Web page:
- I rather enjoy writing plotty stuff. Who’da thunk it?
First things first: Writer, historian, educator and culinary adventuress Gillian Polack now has a Patreon — check it out!
Other stuff —
Read lately and recommend:
Dying for Strangers: Memoirs of a Special Ops Operator in Iraq by Brennan Morton
Trieste and the Meaning of Nowhere by Jan Morris
A Dark Stranger by Julien Gracq (enjoyed it for atmosphere and description, not so much the characters)
The Buried Giant by Kazuo Ishiguro (not a fun read, but it has stayed with me and probably affected me more than most books do)
The Madonna of the Sleeping Cars by Maurice Dekobra
Emera at The Black Letters recently reviewed Beach Rubble, a story reprinted in my collection That Book Your Mad Ancestor Wrote. It’s a lovely review, and it makes points that send me into reflection on my own work. It’s always a treat when a review shows me things I hadn’t noticed about my writing — in this case, amongst other things, how much I use the element of water. I haven’t been writing much lately, but perhaps I should try mentally slipping into some kind of wet environment and see if I can’t find something there…oddly, what I see first at the bottom of the pond or river I dive into are a pair of embroidered satin shoes, tea rose pink, laid neatly side by side and even stuffed with paper as if they were in a wardrobe. The paper is quickly gone and replaced with a fleshy interior, a foot with a waving turret of tentacles, a nudibranch, shoedibranch – imagery, not narrative, but thank you water – I will draw them of course!
” …writing is sometimes like going around poking at lifeless things to see if they move. At least for me. Other times, it’s like digging to China, while simultaneously trying to reduce in oneself the sense of any enormous undertaking or burdensome obligation of really having to get there.”
— Screenwriter Carole Eastman (1934-2004)
Happy New Year, all!
An extract from my story ‘We the Enclosed’ — originally published in Leviathan IV: Cities, and available in my collection That Book Your Mad Ancestor Wrote — is up at Schlock Magazine until January 30th. The whole December issue of Schlock (a deceptively titled magazine with a lot of class!) takes urban spaces as its theme.
I just got my copy of The Best of Electric Velocipede (Amazon link), an anthology from Fairwood Press covering the twelve years of this excellent magazine’s existence. Given how good EV was, a “best of” is something to be excited about. I’m damn honoured to be in it, with the poem “When the Lamps Are Lit”.
For some reason my computer doesn’t want to upload my photo of the book, but see EV’s site for the adorable cover by Thom Davidsohn.
Just look at this table of contents:
“Fling but a Stone” by Mark Rich (issue 2)
“Mrs. Janokowski Hits One Out of the Park” by William Shunn (issue 4)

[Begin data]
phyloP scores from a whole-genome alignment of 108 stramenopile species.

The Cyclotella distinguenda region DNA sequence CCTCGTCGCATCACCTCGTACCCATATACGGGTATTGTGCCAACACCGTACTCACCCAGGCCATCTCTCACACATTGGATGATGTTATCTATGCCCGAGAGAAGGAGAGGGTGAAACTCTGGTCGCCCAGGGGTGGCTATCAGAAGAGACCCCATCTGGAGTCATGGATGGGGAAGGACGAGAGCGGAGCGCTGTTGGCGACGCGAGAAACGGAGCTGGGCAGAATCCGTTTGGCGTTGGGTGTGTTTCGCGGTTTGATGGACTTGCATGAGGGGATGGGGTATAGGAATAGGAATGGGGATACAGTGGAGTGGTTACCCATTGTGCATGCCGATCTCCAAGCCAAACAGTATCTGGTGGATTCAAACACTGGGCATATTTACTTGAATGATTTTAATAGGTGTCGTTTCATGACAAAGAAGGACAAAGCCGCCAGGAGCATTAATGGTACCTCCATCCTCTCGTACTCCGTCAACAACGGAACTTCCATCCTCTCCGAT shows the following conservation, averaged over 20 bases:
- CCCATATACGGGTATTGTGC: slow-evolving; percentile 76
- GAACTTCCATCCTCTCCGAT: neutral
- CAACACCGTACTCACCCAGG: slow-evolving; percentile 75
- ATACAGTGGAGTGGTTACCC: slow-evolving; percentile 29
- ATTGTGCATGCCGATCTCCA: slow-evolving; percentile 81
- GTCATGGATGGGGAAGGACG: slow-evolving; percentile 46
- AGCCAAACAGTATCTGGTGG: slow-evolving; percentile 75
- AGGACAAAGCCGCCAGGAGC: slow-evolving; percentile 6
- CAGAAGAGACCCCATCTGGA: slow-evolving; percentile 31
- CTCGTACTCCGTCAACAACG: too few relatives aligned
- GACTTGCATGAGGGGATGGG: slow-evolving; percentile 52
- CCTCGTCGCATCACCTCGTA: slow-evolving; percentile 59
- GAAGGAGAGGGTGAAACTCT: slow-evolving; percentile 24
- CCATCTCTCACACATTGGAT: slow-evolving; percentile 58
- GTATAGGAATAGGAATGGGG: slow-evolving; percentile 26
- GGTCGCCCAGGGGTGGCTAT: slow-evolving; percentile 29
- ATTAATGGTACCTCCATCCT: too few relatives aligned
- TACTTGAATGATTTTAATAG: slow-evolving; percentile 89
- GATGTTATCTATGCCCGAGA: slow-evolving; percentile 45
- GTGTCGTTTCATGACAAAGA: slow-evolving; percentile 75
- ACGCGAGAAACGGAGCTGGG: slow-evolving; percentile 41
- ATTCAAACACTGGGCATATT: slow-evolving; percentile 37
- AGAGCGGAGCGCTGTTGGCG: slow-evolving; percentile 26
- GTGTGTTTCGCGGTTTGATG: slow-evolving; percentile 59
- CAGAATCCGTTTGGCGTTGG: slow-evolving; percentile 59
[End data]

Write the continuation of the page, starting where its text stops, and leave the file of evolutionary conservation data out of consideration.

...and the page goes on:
“A Keeper” by Alan DeNiro (issue 6)
“Indicating the Awakening of Persons Buried Alive” by Liz Williams (issue 6)
“In the Frozen City” by Chris Roberson (issue 7)
“The Spigot” by Heather Martin (issue 8)
“The Chiaroscurist” by Hal Duncan (issue 9)
“A Taste for Flowers” by Jay Caselberg (issue 9)
“The Way He Does It” by Jeffrey Ford (issue 10)
“Milk and Apples” by Catherynne M. Valente (issue 11)
“Dr. Black and the Village of Stones” by Brendan Connell (issue 12)
“How the World Became Quiet: A Post-Human Creation Myth” by Rachel Swirsky (issue 13)
“The Dogrog Phenomenon” by Richard Howard (issue 13)
“Recipe for Survival” by Sandra McDonald (issue 14)
“Notes on the Dissection of an Imaginary Beetle” by Jonathan Wood (issue 15/16)
“The Oldest Man on Earth” by Patrick O’Leary (issue 15/16)
“Wool and Silk and Wood” by Shira Lipkin (issue 15/16)
“The Bear Dresser’s Secret” by Richard Bowes (issue 17/18)
“The Death of Sugar Daddy” by Toiya Kirsten Finley (issue 17/18)
“When the Lamps Are Lit” by KJ Bishop (issue 19)
“The Lost Technique of Blackmail” by Mark Teppo (issue 19)
“Daughter of Fortune” by Cyril Simsa (issue 20)
“∞°” by Darin C. Bradley (issue 21/22)
“Patience” by E. Lily Yu (issue 21/22)
“The Art Disease” by Dennis Danvers (issue 23)
“Heaven Under Earth” by Aliette de Bodard (issue 24)
“Cutting” by Ken Liu (issue 24)
“Glass Boxes and Clockwork Gods” by Damien Walters Grintalis (issue 25)
“A Faun’s Lament” by Michael Constantine McConnell (issue 25)
“The Night We Drank Cold Wine” by Megan Kurashige (issue 25)
“The Irish Astronaut” by Val Nolan (issue 26)
“Melt” by Cislyn Smith (issue 26)
“The Carnival Was Eaten, All Except the Clown” by Caroline M. Yoachim (issue 27)
“The Beasts We Want to Be” by Sam J. Miller (issue 27)
I’ll be writing my thoughts about my favourite pieces as I go through, but for now let me say that Jeff Ford’s story, which I dived on and read first, is hilarious and wonderful.